April 9

Landscape in Transition

MadArt’s Parable of Gravity is a must-see exhibition.

Seattle-based kinetic sculptor Casey Curran has a story to tell you. His Parable of Gravity meshes mythology, science, and religion into an experience that’s meant to spark conversation and ideas about humanity’s goals and our vision for the planet we live on.

When you enter the exhibition, you are confronted with a hanging figure made of the same material that you’ll encounter as you walk further and deeper into this labyrinth-like construction. The exhibit is composed of 20 wooden towers that disintegrate as you approach a larger aluminum sculpture called Anchor of Janus, which is modeled after asteroid Gaspra 951.

Seattle-based kinetic sculptor Casey Curran's hanging figure made of paper hanging in front of labyrinth-like wooden towers.

“I was interested in gravity as a metaphor for the things that weigh us down and cause buildings to collapse. It is the force that pulls things together. It is the thing that turns nebulas into stars, and stars into solar systems,” said Curran.

According to Curran, Anchor of Janus is a synthesis of his spiritual and scientific interest.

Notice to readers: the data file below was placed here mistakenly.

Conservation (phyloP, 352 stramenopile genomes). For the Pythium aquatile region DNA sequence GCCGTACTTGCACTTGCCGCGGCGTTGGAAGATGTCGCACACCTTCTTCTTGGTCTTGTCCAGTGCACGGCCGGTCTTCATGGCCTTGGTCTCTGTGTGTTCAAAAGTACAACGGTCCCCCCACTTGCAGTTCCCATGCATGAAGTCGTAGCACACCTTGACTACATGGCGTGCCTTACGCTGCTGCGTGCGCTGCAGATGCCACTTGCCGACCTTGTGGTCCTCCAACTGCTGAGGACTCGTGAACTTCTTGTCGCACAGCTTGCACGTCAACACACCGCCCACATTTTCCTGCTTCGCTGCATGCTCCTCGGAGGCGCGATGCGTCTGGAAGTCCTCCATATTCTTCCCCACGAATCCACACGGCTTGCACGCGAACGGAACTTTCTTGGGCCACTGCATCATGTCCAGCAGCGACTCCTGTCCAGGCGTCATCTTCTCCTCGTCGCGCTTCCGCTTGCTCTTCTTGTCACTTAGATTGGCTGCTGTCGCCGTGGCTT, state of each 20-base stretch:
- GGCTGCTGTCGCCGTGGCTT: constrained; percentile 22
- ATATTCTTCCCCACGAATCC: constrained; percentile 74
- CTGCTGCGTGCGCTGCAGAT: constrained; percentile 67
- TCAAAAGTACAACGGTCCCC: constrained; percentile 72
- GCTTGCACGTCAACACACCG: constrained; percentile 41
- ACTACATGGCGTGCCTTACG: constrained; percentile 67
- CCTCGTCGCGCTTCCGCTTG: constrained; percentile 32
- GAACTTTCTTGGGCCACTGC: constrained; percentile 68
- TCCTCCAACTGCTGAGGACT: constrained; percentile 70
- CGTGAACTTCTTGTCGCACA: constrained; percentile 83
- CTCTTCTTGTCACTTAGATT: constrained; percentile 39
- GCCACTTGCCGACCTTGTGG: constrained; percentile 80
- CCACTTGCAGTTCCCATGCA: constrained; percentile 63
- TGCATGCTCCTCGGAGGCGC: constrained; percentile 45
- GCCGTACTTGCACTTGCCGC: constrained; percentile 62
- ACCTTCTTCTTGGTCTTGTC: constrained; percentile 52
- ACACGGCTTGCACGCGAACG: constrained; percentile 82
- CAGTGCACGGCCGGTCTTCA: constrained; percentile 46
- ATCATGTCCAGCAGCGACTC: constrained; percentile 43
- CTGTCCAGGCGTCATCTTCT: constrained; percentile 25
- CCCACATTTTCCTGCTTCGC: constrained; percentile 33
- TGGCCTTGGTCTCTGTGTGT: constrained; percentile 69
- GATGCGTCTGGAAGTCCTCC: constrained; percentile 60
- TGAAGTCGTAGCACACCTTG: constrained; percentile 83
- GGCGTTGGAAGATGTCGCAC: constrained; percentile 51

“The asteroid has multiple connotations — it’s two sides of the same coin. When we go back into prehistory and think about those times before we were able to produce light at night and what it meant to see the Milky Way splashed against the sky, how couldn’t you think there was something bigger than yourself?

Seattle-based kinetic sculptor Casey Curran's larger aluminum sculpture called Anchor of Janus, which is modeled after asteroid Gaspra 951.

Then when we fast forward to Enlightenment, and we suddenly start peeling apart these deeper secrets of our reality, we discover that no, the sun doesn’t revolve around the Earth. This challenged our deepest held assumptions but also caused us to grow.”

In the works for about two years, Parable of Gravity solidified for Curran after a trip to Barcelona, where he stayed in the Gothic Quarter among giant stone structures.

“[These structures] start in one person’s life and end in another’s. These were generational projects, and [it’s an example of] the type of will we have to collectively muster to overcome challenges facing humanity in the coming years.”

Parable of Gravity is on view at MadArt Seattle through April 17. Book a time to explore the exhibit here.

Story by Ethan Chung and photography by James Harnois, courtesy MadArt Seattle.


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